Influence of clinical case definitions with differing levels of sensitivity and specificity on estimates of the relative and absolute health benefits of influenza vaccination among healthy working adults and implications for economic analyses

Kristin L Nichol, Paul Mendelman

Research output: Contribution to journalArticlepeer-review

31 Scopus citations

Abstract

Clinical illness case definitions for influenza and methods used to define influenza seasons can vary substantially from study to study. These differences often result in differing levels of sensitivity, specificity and positive predictive value for the case definitions used. We explored the implications of different case definitions and outcome periods on estimates of influenza vaccine effectiveness and cost benefit by conducting additional analyses of data collected from a randomized, double blind, placebo controlled trial of the trivalent, intranasal, live attenuated influenza virus vaccine in healthy working adults. Febrile upper respiratory tract illnesses occurring during the peak influenza period was identified as the most specific clinical case definition expected to have the highest positive predictive value for true influenza whereas events occurring on a day with any symptom occurring during the entire outcome period was identified as the most sensitive clinical case definition with the lowest positive predictive value for influenza. As expected, the former provided the highest estimates of vaccine effectiveness (28.4% reduction in work loss days, 24.6% reduction in days with impaired productivity and 40.9% reduction in days with health care provider visits) but the lowest estimates of absolute reductions in events (42.4 work loss days prevented per 1000, 79.0 impaired productivity days per 1000, and 16.5 days with health care provider visits per 1000). On the other hand, events on days with any symptom during the entire outcome period provided the lowest estimates of vaccine effectiveness (18% reduction in work loss days, 18% reduction in days with impaired productivity, and 13% reduction in days with health care provider visits) but the highest estimates of absolute reductions in events (186.4 work loss days per 1000, 271.5 impaired productivity days per 1000, and 44.8 days with health care provider visits per 1000). When applied to a cost benefit analysis, the more specific case definition provided a break even cost for vaccination of US$ 6.58 whereas the more sensitive case definition provided a break even cost for vaccination of US$ 43.07. Clearly the latter combination is most appropriate when trying to assess the total population level impact of a vaccine preventable disease and the potential cost effectiveness of vaccination whereas the former may be most appropriate for assessing whether the vaccine actually works. The definitions of clinical influenza illness and outcome periods should be selected to match the study question.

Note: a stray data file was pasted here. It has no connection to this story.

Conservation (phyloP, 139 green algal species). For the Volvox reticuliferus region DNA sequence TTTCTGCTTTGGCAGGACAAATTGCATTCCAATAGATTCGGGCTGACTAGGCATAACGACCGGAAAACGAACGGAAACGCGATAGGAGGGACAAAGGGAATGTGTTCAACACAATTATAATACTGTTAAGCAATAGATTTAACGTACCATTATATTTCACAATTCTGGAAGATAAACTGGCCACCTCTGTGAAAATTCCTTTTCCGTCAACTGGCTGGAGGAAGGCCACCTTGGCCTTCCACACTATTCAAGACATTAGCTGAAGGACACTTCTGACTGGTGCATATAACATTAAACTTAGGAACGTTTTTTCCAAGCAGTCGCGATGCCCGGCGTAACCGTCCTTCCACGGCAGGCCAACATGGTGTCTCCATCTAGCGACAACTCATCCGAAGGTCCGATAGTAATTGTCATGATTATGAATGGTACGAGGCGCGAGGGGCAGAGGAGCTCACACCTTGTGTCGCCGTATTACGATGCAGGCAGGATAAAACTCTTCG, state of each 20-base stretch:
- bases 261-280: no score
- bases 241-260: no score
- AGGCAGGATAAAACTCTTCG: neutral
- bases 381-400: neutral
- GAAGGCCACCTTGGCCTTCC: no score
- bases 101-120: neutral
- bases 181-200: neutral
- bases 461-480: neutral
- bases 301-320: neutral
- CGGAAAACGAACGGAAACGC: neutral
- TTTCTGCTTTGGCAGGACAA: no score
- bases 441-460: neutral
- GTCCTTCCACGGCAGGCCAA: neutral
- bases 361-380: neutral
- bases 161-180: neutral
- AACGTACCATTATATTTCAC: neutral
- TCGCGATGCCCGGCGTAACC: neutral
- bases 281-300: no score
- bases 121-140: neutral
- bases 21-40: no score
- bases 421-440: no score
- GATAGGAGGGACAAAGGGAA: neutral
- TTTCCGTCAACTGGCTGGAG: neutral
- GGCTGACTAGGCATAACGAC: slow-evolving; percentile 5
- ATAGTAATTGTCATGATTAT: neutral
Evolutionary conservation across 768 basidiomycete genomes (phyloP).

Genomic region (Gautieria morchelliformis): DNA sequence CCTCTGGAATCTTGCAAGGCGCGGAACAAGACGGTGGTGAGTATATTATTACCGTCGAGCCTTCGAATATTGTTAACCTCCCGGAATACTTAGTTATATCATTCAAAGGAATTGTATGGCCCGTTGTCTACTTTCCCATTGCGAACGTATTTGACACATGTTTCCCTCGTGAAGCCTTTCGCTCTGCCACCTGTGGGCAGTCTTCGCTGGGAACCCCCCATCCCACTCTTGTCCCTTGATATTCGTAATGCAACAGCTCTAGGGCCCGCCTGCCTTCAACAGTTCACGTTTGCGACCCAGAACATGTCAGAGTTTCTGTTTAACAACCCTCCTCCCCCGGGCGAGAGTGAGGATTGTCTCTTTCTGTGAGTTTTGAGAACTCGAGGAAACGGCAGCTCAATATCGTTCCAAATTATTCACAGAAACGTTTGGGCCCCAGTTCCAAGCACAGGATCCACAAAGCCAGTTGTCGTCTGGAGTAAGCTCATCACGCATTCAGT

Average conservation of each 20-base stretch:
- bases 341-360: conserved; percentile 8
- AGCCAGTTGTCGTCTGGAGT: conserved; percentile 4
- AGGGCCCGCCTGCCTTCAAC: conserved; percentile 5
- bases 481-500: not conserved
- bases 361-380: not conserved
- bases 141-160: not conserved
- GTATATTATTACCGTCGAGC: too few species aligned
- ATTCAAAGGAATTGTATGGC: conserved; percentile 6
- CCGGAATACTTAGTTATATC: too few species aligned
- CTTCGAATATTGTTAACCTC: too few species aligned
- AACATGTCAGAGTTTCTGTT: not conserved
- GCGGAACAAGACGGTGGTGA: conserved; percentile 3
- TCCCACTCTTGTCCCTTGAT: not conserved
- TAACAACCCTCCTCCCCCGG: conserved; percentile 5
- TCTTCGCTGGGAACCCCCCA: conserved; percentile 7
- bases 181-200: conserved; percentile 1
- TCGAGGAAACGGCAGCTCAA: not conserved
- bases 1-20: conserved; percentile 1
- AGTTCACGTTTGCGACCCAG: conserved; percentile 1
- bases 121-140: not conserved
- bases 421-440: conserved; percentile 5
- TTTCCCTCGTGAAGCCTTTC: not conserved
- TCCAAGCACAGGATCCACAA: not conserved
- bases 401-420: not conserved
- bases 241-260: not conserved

Original languageEnglish (US)
Pages (from-to)3-8
Number of pages6
JournalVirus Research
Volume103
Issue number1-2
DOIs
StatePublished - Jul 1 2004

Keywords

  • Clinical case definitions
  • Cost effectiveness
  • Influenza
  • Vaccination

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